The era of glorifying heroes in cinema is over, believes Bollywood actor Emraan Hashmi, who says audiences today relate more to flawed and imperfect characters on the screen.
In his close to two decade-long career, Hashmi started out in the industry with movies such as Footpath, Murder, Jannat, Once Upon a Time in Mumbaai and Shanghai, and in the process, stood apart from the conventional Bollywood stars. He has often played the roles that were neither black nor white and tapped into the grittier side of his characters.In an interview with PTI, the 41-year-old actor said the definition of a hero has changed over the years and for him anti-hero roles are more fascinating. "I have always gravitated towards characters that have certain edge, that break status quo and are gritty. Heroes that have left an impact in cinema are characters that are closer to home and relatable.
"The only way you can make characters more relatable are if they are flawed or have more shades. None of our lives are that easy, especially in today’s time. We all in our lives have a moral compass and that doesn't necessarily make us bad people," Hashmi said.
What the actor is striving for in his professional life, he said, is to break the status quo and play characters that have a "certain edge". At the same time, Hashmi said he can't be a part of a film where characters are presented as dark just for the sake of it.
"There are some filmmakers who make films like that but I won't be part of them. I want to bring something aspirational to the characters I play so that even though it is a little dark or grey, there is a reason behind their actions.”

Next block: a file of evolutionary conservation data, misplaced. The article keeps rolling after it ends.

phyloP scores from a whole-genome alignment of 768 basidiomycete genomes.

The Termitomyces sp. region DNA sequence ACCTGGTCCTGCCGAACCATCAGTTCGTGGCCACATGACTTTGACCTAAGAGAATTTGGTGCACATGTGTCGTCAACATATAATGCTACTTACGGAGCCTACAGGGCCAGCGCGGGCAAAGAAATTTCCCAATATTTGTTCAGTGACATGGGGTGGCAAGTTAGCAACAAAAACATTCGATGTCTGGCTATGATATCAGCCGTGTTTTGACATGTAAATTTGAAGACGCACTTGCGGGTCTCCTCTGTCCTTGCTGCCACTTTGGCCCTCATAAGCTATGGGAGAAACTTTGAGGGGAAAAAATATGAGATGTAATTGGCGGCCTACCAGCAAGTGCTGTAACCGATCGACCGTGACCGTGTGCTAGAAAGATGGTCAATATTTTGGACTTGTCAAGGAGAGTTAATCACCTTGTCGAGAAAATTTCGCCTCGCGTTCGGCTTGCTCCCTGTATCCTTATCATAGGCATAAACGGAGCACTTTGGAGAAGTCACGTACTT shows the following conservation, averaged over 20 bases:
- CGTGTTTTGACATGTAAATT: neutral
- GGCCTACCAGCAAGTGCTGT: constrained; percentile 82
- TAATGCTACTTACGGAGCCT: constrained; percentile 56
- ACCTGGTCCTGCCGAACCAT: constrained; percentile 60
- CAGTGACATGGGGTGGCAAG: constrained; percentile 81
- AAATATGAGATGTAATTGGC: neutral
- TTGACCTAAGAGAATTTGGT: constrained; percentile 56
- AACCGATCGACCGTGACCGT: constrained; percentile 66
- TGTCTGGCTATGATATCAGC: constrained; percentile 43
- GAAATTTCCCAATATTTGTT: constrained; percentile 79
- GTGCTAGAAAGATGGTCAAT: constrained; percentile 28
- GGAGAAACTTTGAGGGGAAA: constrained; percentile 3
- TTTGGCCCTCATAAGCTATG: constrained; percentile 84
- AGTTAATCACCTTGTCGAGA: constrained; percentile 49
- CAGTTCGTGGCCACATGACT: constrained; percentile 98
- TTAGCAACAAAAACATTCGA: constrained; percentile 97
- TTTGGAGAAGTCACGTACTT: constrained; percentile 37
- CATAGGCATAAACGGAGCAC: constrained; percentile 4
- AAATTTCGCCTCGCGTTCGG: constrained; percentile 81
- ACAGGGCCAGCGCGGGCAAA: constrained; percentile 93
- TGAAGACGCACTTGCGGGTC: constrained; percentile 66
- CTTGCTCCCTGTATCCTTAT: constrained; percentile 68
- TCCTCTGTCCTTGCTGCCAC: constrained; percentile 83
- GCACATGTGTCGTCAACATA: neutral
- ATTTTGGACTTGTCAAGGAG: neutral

"It is justified, although it is wrong. You are rooting for it because they have some core values that they connect with, maybe human aspect, ambition, family values, etc," he added. It was this sensibility that led the actor to collaborate with Sanjay Gupta for the ‘Mumbai Saga’. He plays the role of a police officer, named Vijay Savarkar, in the crime-thriller released Friday in theatres. Hashmi, who often refers to Hollywood filmmaker Martin Scorsese's movies for his performances, said he wanted to explore his character's ambition in the film.
"We all have that drive, ambition in various degrees and the goal is to achieve. I connected to that. Savarkar was so driven to get to that point and achieve the almost unattainable. There is a certain drive and ambition the character has and it reflects with my drive and ambition in my career to do best," he said.In the movie, Hashmi is up against John Abraham's Amartya Rao, a gangster.